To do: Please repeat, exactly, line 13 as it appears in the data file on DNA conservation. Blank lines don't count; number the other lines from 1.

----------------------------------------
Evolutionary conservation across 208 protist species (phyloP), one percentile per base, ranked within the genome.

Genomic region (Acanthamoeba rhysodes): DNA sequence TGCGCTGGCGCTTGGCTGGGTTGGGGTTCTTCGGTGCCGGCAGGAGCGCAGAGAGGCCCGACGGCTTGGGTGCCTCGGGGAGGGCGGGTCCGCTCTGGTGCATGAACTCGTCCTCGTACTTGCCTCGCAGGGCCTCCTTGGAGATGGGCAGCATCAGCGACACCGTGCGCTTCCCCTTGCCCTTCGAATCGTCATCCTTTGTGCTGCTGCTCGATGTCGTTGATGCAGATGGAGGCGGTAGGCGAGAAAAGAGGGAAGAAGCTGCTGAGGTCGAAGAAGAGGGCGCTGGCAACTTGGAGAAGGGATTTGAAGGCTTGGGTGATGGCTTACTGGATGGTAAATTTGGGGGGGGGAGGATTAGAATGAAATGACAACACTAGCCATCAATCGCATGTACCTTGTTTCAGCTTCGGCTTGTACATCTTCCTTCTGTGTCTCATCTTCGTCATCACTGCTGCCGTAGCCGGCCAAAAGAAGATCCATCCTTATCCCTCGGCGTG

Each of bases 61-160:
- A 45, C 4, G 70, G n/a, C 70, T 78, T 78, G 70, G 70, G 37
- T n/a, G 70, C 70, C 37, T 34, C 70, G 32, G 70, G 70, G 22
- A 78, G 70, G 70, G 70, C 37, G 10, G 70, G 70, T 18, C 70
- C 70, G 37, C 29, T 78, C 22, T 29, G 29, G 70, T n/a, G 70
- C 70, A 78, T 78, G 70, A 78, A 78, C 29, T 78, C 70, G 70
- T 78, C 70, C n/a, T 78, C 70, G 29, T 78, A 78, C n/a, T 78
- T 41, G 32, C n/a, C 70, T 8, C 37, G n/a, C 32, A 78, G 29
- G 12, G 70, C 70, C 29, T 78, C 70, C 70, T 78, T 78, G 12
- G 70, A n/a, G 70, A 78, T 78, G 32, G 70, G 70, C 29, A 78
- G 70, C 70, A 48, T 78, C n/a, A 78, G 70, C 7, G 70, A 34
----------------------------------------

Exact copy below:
- G 70, C 70, A 48, T 78, C n/a, A 78, G 70, C 7, G 70, A 34